As heavy rains, strong winds and otherwise nasty conditions blasted the Pacific Northwest, the Quinault River ran high and wild, shifting its banks as it always has. In previous years, the river shifted course 14 miles upriver, threatening to wash away the Enchanted Valley Chalet. In late 2015, the river shifted further downstream, wiping out a huge section of the only road leading to Graves Creek Campground. The Graves Creek Road in Olympic National Park is now closed to ALL vehicle traffic and only accessible to hikers on foot. Anyone heading to this area needs to be cautious while working their way around the washed out section of the road.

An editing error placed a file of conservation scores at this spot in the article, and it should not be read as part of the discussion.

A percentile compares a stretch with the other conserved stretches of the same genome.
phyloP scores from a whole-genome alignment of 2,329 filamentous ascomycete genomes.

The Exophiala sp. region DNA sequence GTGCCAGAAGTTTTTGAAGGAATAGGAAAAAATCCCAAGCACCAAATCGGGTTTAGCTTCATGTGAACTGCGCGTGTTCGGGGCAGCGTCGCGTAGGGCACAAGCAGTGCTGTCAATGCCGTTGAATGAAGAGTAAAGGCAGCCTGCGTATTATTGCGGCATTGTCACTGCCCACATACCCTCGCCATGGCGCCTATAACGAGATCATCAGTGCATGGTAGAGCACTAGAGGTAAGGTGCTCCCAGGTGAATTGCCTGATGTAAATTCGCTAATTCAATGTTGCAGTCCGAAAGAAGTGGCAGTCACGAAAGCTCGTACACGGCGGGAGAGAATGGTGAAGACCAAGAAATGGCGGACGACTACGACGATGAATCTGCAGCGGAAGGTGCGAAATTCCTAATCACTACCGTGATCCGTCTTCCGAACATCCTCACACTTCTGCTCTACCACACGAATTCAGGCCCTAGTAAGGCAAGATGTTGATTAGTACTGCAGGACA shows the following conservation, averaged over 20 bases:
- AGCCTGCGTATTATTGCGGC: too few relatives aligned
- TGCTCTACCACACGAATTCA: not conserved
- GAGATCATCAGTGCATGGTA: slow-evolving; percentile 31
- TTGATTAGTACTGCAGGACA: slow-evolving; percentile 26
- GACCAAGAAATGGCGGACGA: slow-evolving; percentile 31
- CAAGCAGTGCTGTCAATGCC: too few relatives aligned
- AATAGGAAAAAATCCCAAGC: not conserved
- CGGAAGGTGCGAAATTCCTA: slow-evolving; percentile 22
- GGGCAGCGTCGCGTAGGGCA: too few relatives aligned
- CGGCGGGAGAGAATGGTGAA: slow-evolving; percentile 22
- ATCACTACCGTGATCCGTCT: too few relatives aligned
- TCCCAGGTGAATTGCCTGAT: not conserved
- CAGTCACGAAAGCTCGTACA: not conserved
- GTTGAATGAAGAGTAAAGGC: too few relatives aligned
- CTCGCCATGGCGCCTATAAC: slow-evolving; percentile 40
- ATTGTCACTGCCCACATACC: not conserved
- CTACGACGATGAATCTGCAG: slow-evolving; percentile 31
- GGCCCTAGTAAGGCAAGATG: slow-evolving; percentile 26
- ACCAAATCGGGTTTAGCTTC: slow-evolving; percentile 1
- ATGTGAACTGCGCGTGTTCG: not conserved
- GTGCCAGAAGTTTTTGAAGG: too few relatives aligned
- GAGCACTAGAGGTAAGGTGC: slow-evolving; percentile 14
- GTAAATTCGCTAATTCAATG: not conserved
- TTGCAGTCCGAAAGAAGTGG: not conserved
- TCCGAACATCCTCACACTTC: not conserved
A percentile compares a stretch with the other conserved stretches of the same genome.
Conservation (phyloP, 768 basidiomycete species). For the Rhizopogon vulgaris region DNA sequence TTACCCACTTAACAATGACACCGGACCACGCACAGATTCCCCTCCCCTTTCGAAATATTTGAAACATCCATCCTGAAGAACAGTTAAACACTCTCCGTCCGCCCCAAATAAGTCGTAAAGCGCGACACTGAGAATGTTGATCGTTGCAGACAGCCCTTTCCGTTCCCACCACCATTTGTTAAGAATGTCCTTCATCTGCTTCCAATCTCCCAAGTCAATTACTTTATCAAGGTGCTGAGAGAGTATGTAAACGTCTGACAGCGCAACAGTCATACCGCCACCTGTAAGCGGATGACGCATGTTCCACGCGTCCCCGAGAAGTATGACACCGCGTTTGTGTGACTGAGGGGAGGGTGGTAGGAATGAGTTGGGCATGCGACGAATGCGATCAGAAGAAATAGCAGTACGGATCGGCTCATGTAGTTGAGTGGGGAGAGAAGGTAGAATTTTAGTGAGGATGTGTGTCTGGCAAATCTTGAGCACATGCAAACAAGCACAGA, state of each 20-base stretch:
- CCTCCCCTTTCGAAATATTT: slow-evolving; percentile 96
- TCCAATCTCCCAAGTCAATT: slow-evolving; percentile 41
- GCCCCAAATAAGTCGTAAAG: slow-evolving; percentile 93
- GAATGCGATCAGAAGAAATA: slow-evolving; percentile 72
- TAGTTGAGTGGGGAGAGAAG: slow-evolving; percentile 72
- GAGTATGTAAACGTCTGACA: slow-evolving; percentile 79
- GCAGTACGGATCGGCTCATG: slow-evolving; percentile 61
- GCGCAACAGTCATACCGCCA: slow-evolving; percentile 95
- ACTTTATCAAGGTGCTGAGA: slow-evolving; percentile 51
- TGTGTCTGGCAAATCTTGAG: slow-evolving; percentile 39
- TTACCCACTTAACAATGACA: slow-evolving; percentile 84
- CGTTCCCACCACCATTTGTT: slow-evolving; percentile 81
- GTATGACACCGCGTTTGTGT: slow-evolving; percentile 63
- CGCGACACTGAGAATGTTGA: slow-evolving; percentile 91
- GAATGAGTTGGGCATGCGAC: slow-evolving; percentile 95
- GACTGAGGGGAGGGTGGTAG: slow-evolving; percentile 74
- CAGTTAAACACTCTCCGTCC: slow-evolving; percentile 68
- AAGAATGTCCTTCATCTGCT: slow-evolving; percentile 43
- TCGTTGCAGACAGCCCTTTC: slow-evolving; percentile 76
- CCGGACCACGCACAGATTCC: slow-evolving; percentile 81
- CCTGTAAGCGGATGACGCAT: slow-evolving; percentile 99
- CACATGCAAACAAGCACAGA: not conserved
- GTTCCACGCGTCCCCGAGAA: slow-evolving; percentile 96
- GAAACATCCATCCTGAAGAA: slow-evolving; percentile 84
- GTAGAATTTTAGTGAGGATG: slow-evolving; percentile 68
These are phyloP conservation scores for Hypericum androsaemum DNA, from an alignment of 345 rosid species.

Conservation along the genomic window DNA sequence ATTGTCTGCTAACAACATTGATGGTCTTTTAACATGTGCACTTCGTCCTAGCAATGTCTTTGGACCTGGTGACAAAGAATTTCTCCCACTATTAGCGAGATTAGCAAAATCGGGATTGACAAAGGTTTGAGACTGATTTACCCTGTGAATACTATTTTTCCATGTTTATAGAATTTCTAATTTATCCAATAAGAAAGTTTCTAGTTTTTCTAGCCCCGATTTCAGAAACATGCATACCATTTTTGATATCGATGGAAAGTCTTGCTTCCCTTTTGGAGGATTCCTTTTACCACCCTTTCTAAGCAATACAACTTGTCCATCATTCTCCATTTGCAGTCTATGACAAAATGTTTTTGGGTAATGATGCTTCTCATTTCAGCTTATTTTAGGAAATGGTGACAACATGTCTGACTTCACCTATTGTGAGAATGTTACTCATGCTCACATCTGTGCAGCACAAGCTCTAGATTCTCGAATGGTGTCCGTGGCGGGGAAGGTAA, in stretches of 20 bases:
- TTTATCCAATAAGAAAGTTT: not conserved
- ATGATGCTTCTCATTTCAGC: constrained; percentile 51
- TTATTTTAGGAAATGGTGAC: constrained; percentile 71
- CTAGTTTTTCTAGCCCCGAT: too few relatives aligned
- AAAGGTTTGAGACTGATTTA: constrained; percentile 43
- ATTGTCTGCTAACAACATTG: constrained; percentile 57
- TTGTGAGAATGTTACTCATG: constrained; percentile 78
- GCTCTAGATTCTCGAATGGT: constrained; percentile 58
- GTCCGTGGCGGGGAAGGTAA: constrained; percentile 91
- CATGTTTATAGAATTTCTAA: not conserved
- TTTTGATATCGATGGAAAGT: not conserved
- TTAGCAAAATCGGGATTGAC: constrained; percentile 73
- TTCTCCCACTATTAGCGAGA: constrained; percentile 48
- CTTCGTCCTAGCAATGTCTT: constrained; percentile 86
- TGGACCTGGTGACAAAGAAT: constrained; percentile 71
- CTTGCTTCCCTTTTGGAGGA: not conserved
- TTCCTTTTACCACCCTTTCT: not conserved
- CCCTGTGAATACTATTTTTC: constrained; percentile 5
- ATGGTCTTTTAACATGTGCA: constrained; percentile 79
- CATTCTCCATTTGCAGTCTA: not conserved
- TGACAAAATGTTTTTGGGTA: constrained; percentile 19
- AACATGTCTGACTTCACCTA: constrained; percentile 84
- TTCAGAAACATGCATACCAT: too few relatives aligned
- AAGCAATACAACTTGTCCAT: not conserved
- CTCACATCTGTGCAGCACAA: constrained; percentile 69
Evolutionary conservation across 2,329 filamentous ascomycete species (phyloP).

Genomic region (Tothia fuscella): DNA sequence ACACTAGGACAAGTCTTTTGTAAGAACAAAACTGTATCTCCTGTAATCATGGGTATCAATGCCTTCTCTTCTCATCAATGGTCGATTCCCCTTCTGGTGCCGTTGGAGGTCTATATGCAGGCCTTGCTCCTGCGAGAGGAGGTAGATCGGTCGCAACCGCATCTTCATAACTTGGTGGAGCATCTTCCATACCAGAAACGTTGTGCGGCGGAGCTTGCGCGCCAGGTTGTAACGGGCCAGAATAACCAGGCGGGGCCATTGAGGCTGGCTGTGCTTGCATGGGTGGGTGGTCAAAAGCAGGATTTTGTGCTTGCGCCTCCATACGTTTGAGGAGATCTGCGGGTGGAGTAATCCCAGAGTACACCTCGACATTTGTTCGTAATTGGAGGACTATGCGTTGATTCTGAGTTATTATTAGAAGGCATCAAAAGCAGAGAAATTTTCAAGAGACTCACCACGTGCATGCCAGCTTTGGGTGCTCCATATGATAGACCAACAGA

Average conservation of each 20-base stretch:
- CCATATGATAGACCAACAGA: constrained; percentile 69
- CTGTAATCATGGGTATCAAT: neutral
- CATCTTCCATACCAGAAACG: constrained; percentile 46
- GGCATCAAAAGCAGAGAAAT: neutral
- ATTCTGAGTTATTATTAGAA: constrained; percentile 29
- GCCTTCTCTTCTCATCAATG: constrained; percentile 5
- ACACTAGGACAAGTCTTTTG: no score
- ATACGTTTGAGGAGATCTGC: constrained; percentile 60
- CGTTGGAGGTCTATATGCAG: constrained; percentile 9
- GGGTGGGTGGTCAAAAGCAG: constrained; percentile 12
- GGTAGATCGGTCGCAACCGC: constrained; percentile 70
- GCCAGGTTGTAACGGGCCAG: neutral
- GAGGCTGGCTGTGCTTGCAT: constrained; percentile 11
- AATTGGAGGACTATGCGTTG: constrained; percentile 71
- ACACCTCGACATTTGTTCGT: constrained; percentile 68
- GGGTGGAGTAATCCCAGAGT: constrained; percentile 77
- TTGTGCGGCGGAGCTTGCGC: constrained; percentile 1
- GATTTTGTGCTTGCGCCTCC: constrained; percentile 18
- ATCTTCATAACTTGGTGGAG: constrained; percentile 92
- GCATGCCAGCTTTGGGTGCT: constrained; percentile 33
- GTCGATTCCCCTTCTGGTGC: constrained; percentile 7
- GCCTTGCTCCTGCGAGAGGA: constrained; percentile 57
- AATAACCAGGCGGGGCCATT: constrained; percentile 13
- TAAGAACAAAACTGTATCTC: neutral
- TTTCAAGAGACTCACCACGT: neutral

After a record low snowpack during the winter of 2014-15, the Olympic Mountains have once again returned to their snowy splendor. The winter of 2015-16 is on record as being a normal year, but compared to the barren peaks of last year, normal seems quite impressive. Across the mountain tops and even down in the low valleys, the snow has not only fallen this year, but is sticking around. As of February 9th, the Olympic Mountains are sitting at 106% of normal snowpack around the four monitoring stations in the Olympic Mountains. The difference between this year and last year is staggering.